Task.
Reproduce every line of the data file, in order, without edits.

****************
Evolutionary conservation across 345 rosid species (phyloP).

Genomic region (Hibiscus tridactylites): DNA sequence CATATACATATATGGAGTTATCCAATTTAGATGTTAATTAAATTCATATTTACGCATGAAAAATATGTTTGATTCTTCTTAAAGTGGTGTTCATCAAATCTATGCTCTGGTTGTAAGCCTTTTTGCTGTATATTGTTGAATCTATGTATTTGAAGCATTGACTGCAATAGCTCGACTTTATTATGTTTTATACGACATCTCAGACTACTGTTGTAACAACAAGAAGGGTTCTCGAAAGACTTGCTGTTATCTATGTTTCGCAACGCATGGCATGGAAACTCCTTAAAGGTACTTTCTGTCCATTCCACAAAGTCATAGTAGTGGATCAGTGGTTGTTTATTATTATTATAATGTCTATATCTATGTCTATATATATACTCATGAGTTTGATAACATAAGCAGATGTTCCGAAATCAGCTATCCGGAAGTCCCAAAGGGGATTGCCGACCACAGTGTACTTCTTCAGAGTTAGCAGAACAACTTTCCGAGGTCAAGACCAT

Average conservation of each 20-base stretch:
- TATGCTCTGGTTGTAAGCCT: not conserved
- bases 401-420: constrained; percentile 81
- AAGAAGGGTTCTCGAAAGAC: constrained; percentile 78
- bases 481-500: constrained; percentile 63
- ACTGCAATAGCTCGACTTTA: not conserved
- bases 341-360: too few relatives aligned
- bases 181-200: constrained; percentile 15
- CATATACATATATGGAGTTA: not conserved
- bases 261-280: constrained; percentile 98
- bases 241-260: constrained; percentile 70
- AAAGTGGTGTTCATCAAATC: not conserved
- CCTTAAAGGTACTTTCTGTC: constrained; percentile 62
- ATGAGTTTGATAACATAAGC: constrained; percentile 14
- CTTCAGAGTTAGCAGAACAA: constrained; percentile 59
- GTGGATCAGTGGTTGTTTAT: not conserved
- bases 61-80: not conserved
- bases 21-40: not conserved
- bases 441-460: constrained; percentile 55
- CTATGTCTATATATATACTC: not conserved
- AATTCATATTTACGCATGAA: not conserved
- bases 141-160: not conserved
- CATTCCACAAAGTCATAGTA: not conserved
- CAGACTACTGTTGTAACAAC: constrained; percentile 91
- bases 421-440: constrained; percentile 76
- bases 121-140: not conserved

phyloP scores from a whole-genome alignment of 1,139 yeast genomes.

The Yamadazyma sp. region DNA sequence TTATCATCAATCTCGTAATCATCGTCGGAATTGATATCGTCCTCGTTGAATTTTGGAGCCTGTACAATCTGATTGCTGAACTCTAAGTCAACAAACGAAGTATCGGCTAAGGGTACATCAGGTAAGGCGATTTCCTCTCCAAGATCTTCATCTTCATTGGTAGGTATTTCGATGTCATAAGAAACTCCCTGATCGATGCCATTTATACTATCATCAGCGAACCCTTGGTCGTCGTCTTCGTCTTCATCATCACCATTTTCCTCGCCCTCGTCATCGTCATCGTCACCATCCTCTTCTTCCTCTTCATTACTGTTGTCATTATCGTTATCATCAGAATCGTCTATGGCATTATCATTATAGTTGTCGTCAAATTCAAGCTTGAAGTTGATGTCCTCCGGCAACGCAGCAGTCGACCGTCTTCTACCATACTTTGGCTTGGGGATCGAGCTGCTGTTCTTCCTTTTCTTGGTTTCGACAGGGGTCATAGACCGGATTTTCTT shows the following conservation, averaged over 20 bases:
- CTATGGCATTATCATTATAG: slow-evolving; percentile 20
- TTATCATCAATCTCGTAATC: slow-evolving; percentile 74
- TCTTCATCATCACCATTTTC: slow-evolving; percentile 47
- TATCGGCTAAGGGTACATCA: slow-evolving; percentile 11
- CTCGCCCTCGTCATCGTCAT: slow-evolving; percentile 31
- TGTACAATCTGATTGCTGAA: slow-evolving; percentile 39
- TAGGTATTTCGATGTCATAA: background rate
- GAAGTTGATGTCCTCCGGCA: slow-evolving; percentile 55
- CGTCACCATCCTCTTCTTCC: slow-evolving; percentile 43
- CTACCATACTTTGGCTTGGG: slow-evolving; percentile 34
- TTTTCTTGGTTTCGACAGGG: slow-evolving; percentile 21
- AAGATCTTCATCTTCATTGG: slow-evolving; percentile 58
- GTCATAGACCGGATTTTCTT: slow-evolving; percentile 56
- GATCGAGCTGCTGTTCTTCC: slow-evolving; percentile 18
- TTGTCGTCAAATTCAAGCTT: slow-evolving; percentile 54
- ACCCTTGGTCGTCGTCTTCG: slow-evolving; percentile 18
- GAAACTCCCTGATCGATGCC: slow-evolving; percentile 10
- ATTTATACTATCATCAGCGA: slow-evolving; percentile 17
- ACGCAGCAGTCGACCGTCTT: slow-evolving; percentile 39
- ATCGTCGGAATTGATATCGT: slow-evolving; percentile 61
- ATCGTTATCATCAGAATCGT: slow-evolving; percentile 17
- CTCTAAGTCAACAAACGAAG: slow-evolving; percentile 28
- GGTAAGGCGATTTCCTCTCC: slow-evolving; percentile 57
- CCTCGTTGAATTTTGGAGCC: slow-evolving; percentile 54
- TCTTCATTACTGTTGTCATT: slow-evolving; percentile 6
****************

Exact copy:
Evolutionary conservation across 345 rosid species (phyloP).

Genomic region (Hibiscus tridactylites): DNA sequence CATATACATATATGGAGTTATCCAATTTAGATGTTAATTAAATTCATATTTACGCATGAAAAATATGTTTGATTCTTCTTAAAGTGGTGTTCATCAAATCTATGCTCTGGTTGTAAGCCTTTTTGCTGTATATTGTTGAATCTATGTATTTGAAGCATTGACTGCAATAGCTCGACTTTATTATGTTTTATACGACATCTCAGACTACTGTTGTAACAACAAGAAGGGTTCTCGAAAGACTTGCTGTTATCTATGTTTCGCAACGCATGGCATGGAAACTCCTTAAAGGTACTTTCTGTCCATTCCACAAAGTCATAGTAGTGGATCAGTGGTTGTTTATTATTATTATAATGTCTATATCTATGTCTATATATATACTCATGAGTTTGATAACATAAGCAGATGTTCCGAAATCAGCTATCCGGAAGTCCCAAAGGGGATTGCCGACCACAGTGTACTTCTTCAGAGTTAGCAGAACAACTTTCCGAGGTCAAGACCAT

Average conservation of each 20-base stretch:
- TATGCTCTGGTTGTAAGCCT: not conserved
- bases 401-420: constrained; percentile 81
- AAGAAGGGTTCTCGAAAGAC: constrained; percentile 78
- bases 481-500: constrained; percentile 63
- ACTGCAATAGCTCGACTTTA: not conserved
- bases 341-360: too few relatives aligned
- bases 181-200: constrained; percentile 15
- CATATACATATATGGAGTTA: not conserved
- bases 261-280: constrained; percentile 98
- bases 241-260: constrained; percentile 70
- AAAGTGGTGTTCATCAAATC: not conserved
- CCTTAAAGGTACTTTCTGTC: constrained; percentile 62
- ATGAGTTTGATAACATAAGC: constrained; percentile 14
- CTTCAGAGTTAGCAGAACAA: constrained; percentile 59
- GTGGATCAGTGGTTGTTTAT: not conserved
- bases 61-80: not conserved
- bases 21-40: not conserved
- bases 441-460: constrained; percentile 55
- CTATGTCTATATATATACTC: not conserved
- AATTCATATTTACGCATGAA: not conserved
- bases 141-160: not conserved
- CATTCCACAAAGTCATAGTA: not conserved
- CAGACTACTGTTGTAACAAC: constrained; percentile 91
- bases 421-440: constrained; percentile 76
- bases 121-140: not conserved

phyloP scores from a whole-genome alignment of 1,139 yeast genomes.

The Yamadazyma sp. region DNA sequence TTATCATCAATCTCGTAATCATCGTCGGAATTGATATCGTCCTCGTTGAATTTTGGAGCCTGTACAATCTGATTGCTGAACTCTAAGTCAACAAACGAAGTATCGGCTAAGGGTACATCAGGTAAGGCGATTTCCTCTCCAAGATCTTCATCTTCATTGGTAGGTATTTCGATGTCATAAGAAACTCCCTGATCGATGCCATTTATACTATCATCAGCGAACCCTTGGTCGTCGTCTTCGTCTTCATCATCACCATTTTCCTCGCCCTCGTCATCGTCATCGTCACCATCCTCTTCTTCCTCTTCATTACTGTTGTCATTATCGTTATCATCAGAATCGTCTATGGCATTATCATTATAGTTGTCGTCAAATTCAAGCTTGAAGTTGATGTCCTCCGGCAACGCAGCAGTCGACCGTCTTCTACCATACTTTGGCTTGGGGATCGAGCTGCTGTTCTTCCTTTTCTTGGTTTCGACAGGGGTCATAGACCGGATTTTCTT shows the following conservation, averaged over 20 bases:
- CTATGGCATTATCATTATAG: slow-evolving; percentile 20
- TTATCATCAATCTCGTAATC: slow-evolving; percentile 74
- TCTTCATCATCACCATTTTC: slow-evolving; percentile 47
- TATCGGCTAAGGGTACATCA: slow-evolving; percentile 11
- CTCGCCCTCGTCATCGTCAT: slow-evolving; percentile 31
- TGTACAATCTGATTGCTGAA: slow-evolving; percentile 39
- TAGGTATTTCGATGTCATAA: background rate
- GAAGTTGATGTCCTCCGGCA: slow-evolving; percentile 55
- CGTCACCATCCTCTTCTTCC: slow-evolving; percentile 43
- CTACCATACTTTGGCTTGGG: slow-evolving; percentile 34
- TTTTCTTGGTTTCGACAGGG: slow-evolving; percentile 21
- AAGATCTTCATCTTCATTGG: slow-evolving; percentile 58
- GTCATAGACCGGATTTTCTT: slow-evolving; percentile 56
- GATCGAGCTGCTGTTCTTCC: slow-evolving; percentile 18
- TTGTCGTCAAATTCAAGCTT: slow-evolving; percentile 54
- ACCCTTGGTCGTCGTCTTCG: slow-evolving; percentile 18
- GAAACTCCCTGATCGATGCC: slow-evolving; percentile 10
- ATTTATACTATCATCAGCGA: slow-evolving; percentile 17
- ACGCAGCAGTCGACCGTCTT: slow-evolving; percentile 39
- ATCGTCGGAATTGATATCGT: slow-evolving; percentile 61
- ATCGTTATCATCAGAATCGT: slow-evolving; percentile 17
- CTCTAAGTCAACAAACGAAG: slow-evolving; percentile 28
- GGTAAGGCGATTTCCTCTCC: slow-evolving; percentile 57
- CCTCGTTGAATTTTGGAGCC: slow-evolving; percentile 54
- TCTTCATTACTGTTGTCATT: slow-evolving; percentile 6